May 092014

I’m in a tug of war with my fucking day job, but I pulled it into the slop long enough to throw together this small collection of nasty new songs and a video. Now it’s my turn to get pulled into the slop — see you on Saturday when we will have… something… probably something covered in slop.


As previously reported, Vancouver’s Auroch have a new album named Taman Shud that will be released on June 24 by Profound Lore, with vinyl coming via Dark Descent. I’ve been very high on this band based on their past efforts, and the new song that debuted yesterday is a strong sign that Taman Shud will be a worthy successor. “Noxious Plume” is the name of this ode to all things poisonous and wantonly destructive.

I suspect that when most people hear the phrase “tech death”, they think of super-fast blizzards of notes and beats, accompanied by a voice that roars like a bear and/or barks like a rabid dog. But of course “technical” instrumental performances have been a part of death metal since the beginning and still appear in corners of the genre that no one would think of calling “tech death”.

Auroch’s new song, for example, is fueled by technically demanding performances and often flies like a rocket, but it’s so vicious, so voracious, so malignant, malevolent, and murky in its atmosphere, that I’d never slap it with a “tech death” label. Plus, I suspect they’d try to shiv me if I did. Listen below and see what I mean.






London’s De Profundis made their first appearance in our pages when Andy Synn reviewed their third album back in mid-2012, praising them as “a consciously complex band” who accent their music “with hints of Emperor’s promethean grandeur, Death’s inhuman technical flow, and Opeth’s blackwater dynamics.” Now, the band have completed work on an EP entitled Frequencies, which will be due out later this year, and today they began streaming the opening track, “A Strange Awakening”.

Much of what Andy wrote about the last album still holds true. The music on the new song is complex and inventive, unpredictable in its rhythmic changes, eye-popping in its acrobatic fret- and drum-work, and mesmerizing in its use of fleeting but arresting melodies.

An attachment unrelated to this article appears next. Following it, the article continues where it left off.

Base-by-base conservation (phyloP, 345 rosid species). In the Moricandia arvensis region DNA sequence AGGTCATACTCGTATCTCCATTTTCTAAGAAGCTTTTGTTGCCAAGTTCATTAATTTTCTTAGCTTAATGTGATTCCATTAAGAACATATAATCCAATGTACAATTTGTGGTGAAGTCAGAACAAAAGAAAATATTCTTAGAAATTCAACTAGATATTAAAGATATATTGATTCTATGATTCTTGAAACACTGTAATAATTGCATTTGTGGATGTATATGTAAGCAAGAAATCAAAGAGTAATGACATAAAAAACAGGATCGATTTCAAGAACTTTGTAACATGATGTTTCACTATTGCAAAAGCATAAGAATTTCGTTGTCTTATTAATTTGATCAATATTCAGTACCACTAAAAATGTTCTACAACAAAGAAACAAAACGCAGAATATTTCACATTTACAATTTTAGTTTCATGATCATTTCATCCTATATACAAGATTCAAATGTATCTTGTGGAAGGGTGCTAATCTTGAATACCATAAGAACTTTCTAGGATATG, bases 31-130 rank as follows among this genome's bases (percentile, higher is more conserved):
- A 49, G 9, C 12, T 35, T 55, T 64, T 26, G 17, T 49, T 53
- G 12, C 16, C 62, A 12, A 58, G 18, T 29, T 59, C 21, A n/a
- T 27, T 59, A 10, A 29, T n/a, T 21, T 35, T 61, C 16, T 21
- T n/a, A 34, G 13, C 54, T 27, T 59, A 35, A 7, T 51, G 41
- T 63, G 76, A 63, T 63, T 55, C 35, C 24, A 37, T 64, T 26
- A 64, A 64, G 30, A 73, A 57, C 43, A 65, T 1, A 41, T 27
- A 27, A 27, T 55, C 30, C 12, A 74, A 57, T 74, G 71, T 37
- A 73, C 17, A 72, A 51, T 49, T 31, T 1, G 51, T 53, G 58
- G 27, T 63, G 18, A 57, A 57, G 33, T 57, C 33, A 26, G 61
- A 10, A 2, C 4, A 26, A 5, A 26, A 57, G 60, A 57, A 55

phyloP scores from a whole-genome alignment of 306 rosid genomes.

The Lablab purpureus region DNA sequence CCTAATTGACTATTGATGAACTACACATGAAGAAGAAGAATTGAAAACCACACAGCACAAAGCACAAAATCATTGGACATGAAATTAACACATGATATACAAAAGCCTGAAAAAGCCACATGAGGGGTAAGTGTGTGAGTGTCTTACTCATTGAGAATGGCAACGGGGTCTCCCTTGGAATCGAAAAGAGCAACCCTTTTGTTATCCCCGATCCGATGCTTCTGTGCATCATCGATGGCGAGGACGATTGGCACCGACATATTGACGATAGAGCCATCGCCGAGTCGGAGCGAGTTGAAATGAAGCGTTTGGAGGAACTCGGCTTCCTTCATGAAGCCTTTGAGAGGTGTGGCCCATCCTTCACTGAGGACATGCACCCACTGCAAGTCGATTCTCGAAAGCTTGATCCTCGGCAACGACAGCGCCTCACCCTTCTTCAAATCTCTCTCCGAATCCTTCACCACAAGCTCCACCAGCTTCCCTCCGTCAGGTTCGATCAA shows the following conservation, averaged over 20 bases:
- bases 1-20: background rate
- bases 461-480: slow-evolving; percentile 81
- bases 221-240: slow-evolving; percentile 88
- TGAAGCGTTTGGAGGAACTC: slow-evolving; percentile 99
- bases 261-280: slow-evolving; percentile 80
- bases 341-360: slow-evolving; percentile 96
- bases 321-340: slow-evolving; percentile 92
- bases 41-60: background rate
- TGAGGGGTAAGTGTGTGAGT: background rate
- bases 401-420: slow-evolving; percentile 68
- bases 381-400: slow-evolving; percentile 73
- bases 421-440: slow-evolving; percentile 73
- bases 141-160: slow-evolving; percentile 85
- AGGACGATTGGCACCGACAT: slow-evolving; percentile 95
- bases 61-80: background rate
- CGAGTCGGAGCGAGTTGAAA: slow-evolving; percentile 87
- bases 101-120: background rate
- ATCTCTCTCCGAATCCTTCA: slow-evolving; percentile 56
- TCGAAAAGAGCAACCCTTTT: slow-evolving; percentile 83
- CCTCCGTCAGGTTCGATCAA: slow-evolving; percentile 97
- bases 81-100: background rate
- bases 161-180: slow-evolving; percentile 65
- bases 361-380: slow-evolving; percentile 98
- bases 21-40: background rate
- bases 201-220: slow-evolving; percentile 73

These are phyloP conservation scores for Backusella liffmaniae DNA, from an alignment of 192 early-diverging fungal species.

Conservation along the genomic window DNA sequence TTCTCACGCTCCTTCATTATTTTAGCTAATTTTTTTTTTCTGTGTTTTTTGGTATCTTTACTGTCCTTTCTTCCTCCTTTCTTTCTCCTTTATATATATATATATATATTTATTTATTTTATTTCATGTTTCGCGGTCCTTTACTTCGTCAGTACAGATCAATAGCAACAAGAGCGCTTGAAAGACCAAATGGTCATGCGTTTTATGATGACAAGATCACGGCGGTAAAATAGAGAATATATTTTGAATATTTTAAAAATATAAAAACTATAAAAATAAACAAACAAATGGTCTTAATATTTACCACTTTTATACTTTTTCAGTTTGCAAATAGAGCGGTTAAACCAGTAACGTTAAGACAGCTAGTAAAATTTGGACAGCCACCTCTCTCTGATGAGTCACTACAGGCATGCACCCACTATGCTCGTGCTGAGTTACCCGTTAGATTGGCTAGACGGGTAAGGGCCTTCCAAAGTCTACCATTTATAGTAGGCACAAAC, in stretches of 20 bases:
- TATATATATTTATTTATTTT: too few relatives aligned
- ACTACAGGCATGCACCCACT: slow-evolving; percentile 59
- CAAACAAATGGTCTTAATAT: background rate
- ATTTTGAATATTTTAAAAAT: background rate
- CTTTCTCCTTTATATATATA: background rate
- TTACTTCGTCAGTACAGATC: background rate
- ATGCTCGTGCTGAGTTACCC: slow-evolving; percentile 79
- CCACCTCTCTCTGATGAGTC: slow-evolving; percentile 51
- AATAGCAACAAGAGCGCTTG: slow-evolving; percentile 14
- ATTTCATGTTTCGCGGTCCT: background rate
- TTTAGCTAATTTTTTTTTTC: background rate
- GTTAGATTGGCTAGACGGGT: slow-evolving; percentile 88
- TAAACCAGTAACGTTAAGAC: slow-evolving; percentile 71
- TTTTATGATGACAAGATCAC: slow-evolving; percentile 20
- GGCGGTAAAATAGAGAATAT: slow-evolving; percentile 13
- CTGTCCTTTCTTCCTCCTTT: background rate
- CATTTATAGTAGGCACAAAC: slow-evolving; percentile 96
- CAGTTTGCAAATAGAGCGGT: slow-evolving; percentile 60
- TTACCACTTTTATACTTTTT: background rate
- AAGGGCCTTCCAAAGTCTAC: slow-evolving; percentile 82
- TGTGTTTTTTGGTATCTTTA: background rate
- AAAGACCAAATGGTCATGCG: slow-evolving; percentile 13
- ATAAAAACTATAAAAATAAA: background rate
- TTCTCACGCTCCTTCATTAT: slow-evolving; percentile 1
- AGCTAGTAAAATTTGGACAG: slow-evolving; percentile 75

Regarding the discussion above about the label “tech death”, I wouldn’t brand this song that way either. It seems more genuinely “progressive” — while also being plenty deathly.





Last year Norway’s Crest of Darkness released their sixth studio album via My Kingdom Music. Its name is In the Presence of Death, and if you haven’t heard it, I strongly urge that you do. As a reminder of the album’s strengths, Crest of Darkness released a lyric video a couple days ago for a song named “From the Dead”. When I first heard the song, I wrote this:

“[I]t grabbed my interest within the first 10 seconds. And by the time it really began to roll 30 seconds later, I was hooked. There’s no doubt that this is black metal with lots of bite, but not the kind that depends heavily on drum blasting and knife-edged whirlwinds of tremolo guitar. Depending on where you are in the song, it includes rock beats, industrial rhythms, progressive guitar parts, a head-spinning solo, and ominous, pounding riffs.”

It’s the kind of song that gets the adrenaline pumping fast, but is so infectious that you’ll want to re-play it right away. And on the subject of technical instrumentation, Crest of Darkness is no slouch in that department either. Watch and listen below.


  1. “blackwater dynamics” dammit!

    • I figured that had to be a typo.

      • In your opinion, who should be horsewhipped harder in a situation like this? The original writer (who probably needs horsewhipping for many additional transgressions), or the harried, overworked editor who could have sworn that said “blackwater” on the two separate occasions when he reviewed and posted it.

        • I’m thinking there should be some sort of American Gladiator style obstacle course, first one to the finish line gets to whip the other (or get whipped, if that’s what he’s into). Sort of a trial by combat situation.

  2. De Profundis ain’t half bad.

  3. i hadn’t heard Crest of Darkness, before, it’s pretty cool

    • They’ve been at it for quite a long time, but they used to sound much more gothic, with valleys full of reverb and some female vocals added in. They’ve evolved from that and I’m glad to see they’re still active. Been six years since their last album.

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